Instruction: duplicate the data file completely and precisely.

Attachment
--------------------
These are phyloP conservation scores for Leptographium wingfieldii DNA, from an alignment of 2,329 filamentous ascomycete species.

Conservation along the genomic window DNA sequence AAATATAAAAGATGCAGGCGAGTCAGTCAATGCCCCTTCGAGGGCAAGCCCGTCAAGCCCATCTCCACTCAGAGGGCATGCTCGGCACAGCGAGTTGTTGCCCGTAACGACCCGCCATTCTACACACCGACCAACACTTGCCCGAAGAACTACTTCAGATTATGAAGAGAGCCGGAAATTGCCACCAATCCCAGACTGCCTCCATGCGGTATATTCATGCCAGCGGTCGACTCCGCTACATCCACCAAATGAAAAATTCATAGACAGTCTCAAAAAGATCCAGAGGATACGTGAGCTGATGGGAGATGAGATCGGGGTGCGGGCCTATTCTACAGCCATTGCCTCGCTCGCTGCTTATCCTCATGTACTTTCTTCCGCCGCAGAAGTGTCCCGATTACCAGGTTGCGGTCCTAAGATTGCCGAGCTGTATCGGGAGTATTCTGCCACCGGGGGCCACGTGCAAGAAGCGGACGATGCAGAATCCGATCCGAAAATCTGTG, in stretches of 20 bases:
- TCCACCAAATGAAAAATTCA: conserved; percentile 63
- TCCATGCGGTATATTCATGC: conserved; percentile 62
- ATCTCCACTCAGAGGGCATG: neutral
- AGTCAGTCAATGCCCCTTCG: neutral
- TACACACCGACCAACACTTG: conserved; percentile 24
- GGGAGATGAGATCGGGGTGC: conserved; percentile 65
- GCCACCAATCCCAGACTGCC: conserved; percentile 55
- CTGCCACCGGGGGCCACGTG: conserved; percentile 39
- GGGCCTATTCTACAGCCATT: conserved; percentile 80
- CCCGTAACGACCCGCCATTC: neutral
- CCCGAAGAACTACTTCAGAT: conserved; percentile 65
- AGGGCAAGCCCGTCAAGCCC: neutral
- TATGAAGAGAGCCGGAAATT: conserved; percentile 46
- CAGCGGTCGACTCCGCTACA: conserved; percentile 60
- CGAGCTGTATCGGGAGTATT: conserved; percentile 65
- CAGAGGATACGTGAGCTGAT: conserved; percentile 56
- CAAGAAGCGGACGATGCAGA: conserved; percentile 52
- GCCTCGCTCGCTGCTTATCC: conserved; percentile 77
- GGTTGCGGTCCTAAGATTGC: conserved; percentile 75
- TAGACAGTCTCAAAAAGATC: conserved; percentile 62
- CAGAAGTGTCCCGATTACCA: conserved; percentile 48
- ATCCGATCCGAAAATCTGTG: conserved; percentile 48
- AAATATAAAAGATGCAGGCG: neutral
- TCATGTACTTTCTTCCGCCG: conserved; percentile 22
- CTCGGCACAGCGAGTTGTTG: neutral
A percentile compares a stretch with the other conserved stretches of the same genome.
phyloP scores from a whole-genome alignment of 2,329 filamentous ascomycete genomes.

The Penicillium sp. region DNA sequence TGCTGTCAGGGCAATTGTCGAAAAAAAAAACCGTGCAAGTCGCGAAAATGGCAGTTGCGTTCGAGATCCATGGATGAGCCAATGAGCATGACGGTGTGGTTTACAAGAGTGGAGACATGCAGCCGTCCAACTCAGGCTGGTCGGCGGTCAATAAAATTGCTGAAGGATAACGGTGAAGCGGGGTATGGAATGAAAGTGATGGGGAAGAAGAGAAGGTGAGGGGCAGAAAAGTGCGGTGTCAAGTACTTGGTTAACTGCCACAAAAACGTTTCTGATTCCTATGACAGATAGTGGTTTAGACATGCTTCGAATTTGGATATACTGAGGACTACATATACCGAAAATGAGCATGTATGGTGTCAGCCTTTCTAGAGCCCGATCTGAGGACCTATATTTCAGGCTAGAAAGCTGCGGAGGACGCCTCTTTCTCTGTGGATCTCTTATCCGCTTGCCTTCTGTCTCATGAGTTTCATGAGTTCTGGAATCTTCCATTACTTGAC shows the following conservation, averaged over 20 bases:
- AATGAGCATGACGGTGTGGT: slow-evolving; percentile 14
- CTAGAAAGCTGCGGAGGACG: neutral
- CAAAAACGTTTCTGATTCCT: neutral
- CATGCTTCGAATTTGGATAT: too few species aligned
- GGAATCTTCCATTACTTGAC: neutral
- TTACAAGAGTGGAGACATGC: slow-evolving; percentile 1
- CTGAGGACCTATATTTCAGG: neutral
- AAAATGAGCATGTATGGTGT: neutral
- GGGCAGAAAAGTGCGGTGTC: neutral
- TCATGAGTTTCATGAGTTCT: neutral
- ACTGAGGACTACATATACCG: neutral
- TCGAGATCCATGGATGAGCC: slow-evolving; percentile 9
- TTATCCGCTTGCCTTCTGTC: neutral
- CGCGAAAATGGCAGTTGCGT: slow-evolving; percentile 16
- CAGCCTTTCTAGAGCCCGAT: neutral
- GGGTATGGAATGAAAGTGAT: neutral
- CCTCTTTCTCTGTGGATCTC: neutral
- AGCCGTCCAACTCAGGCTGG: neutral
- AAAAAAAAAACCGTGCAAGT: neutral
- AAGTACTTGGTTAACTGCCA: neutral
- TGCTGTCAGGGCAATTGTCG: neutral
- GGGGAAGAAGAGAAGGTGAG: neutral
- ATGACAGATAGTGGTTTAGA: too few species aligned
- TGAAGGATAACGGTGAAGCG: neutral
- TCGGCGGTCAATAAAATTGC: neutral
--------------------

These are phyloP conservation scores for Leptographium wingfieldii DNA, from an alignment of 2,329 filamentous ascomycete species.

Conservation along the genomic window DNA sequence AAATATAAAAGATGCAGGCGAGTCAGTCAATGCCCCTTCGAGGGCAAGCCCGTCAAGCCCATCTCCACTCAGAGGGCATGCTCGGCACAGCGAGTTGTTGCCCGTAACGACCCGCCATTCTACACACCGACCAACACTTGCCCGAAGAACTACTTCAGATTATGAAGAGAGCCGGAAATTGCCACCAATCCCAGACTGCCTCCATGCGGTATATTCATGCCAGCGGTCGACTCCGCTACATCCACCAAATGAAAAATTCATAGACAGTCTCAAAAAGATCCAGAGGATACGTGAGCTGATGGGAGATGAGATCGGGGTGCGGGCCTATTCTACAGCCATTGCCTCGCTCGCTGCTTATCCTCATGTACTTTCTTCCGCCGCAGAAGTGTCCCGATTACCAGGTTGCGGTCCTAAGATTGCCGAGCTGTATCGGGAGTATTCTGCCACCGGGGGCCACGTGCAAGAAGCGGACGATGCAGAATCCGATCCGAAAATCTGTG, in stretches of 20 bases:
- TCCACCAAATGAAAAATTCA: conserved; percentile 63
- TCCATGCGGTATATTCATGC: conserved; percentile 62
- ATCTCCACTCAGAGGGCATG: neutral
- AGTCAGTCAATGCCCCTTCG: neutral
- TACACACCGACCAACACTTG: conserved; percentile 24
- GGGAGATGAGATCGGGGTGC: conserved; percentile 65
- GCCACCAATCCCAGACTGCC: conserved; percentile 55
- CTGCCACCGGGGGCCACGTG: conserved; percentile 39
- GGGCCTATTCTACAGCCATT: conserved; percentile 80
- CCCGTAACGACCCGCCATTC: neutral
- CCCGAAGAACTACTTCAGAT: conserved; percentile 65
- AGGGCAAGCCCGTCAAGCCC: neutral
- TATGAAGAGAGCCGGAAATT: conserved; percentile 46
- CAGCGGTCGACTCCGCTACA: conserved; percentile 60
- CGAGCTGTATCGGGAGTATT: conserved; percentile 65
- CAGAGGATACGTGAGCTGAT: conserved; percentile 56
- CAAGAAGCGGACGATGCAGA: conserved; percentile 52
- GCCTCGCTCGCTGCTTATCC: conserved; percentile 77
- GGTTGCGGTCCTAAGATTGC: conserved; percentile 75
- TAGACAGTCTCAAAAAGATC: conserved; percentile 62
- CAGAAGTGTCCCGATTACCA: conserved; percentile 48
- ATCCGATCCGAAAATCTGTG: conserved; percentile 48
- AAATATAAAAGATGCAGGCG: neutral
- TCATGTACTTTCTTCCGCCG: conserved; percentile 22
- CTCGGCACAGCGAGTTGTTG: neutral
A percentile compares a stretch with the other conserved stretches of the same genome.
phyloP scores from a whole-genome alignment of 2,329 filamentous ascomycete genomes.

The Penicillium sp. region DNA sequence TGCTGTCAGGGCAATTGTCGAAAAAAAAAACCGTGCAAGTCGCGAAAATGGCAGTTGCGTTCGAGATCCATGGATGAGCCAATGAGCATGACGGTGTGGTTTACAAGAGTGGAGACATGCAGCCGTCCAACTCAGGCTGGTCGGCGGTCAATAAAATTGCTGAAGGATAACGGTGAAGCGGGGTATGGAATGAAAGTGATGGGGAAGAAGAGAAGGTGAGGGGCAGAAAAGTGCGGTGTCAAGTACTTGGTTAACTGCCACAAAAACGTTTCTGATTCCTATGACAGATAGTGGTTTAGACATGCTTCGAATTTGGATATACTGAGGACTACATATACCGAAAATGAGCATGTATGGTGTCAGCCTTTCTAGAGCCCGATCTGAGGACCTATATTTCAGGCTAGAAAGCTGCGGAGGACGCCTCTTTCTCTGTGGATCTCTTATCCGCTTGCCTTCTGTCTCATGAGTTTCATGAGTTCTGGAATCTTCCATTACTTGAC shows the following conservation, averaged over 20 bases:
- AATGAGCATGACGGTGTGGT: slow-evolving; percentile 14
- CTAGAAAGCTGCGGAGGACG: neutral
- CAAAAACGTTTCTGATTCCT: neutral
- CATGCTTCGAATTTGGATAT: too few species aligned
- GGAATCTTCCATTACTTGAC: neutral
- TTACAAGAGTGGAGACATGC: slow-evolving; percentile 1
- CTGAGGACCTATATTTCAGG: neutral
- AAAATGAGCATGTATGGTGT: neutral
- GGGCAGAAAAGTGCGGTGTC: neutral
- TCATGAGTTTCATGAGTTCT: neutral
- ACTGAGGACTACATATACCG: neutral
- TCGAGATCCATGGATGAGCC: slow-evolving; percentile 9
- TTATCCGCTTGCCTTCTGTC: neutral
- CGCGAAAATGGCAGTTGCGT: slow-evolving; percentile 16
- CAGCCTTTCTAGAGCCCGAT: neutral
- GGGTATGGAATGAAAGTGAT: neutral
- CCTCTTTCTCTGTGGATCTC: neutral
- AGCCGTCCAACTCAGGCTGG: neutral
- AAAAAAAAAACCGTGCAAGT: neutral
- AAGTACTTGGTTAACTGCCA: neutral
- TGCTGTCAGGGCAATTGTCG: neutral
- GGGGAAGAAGAGAAGGTGAG: neutral
- ATGACAGATAGTGGTTTAGA: too few species aligned
- TGAAGGATAACGGTGAAGCG: neutral
- TCGGCGGTCAATAAAATTGC: neutral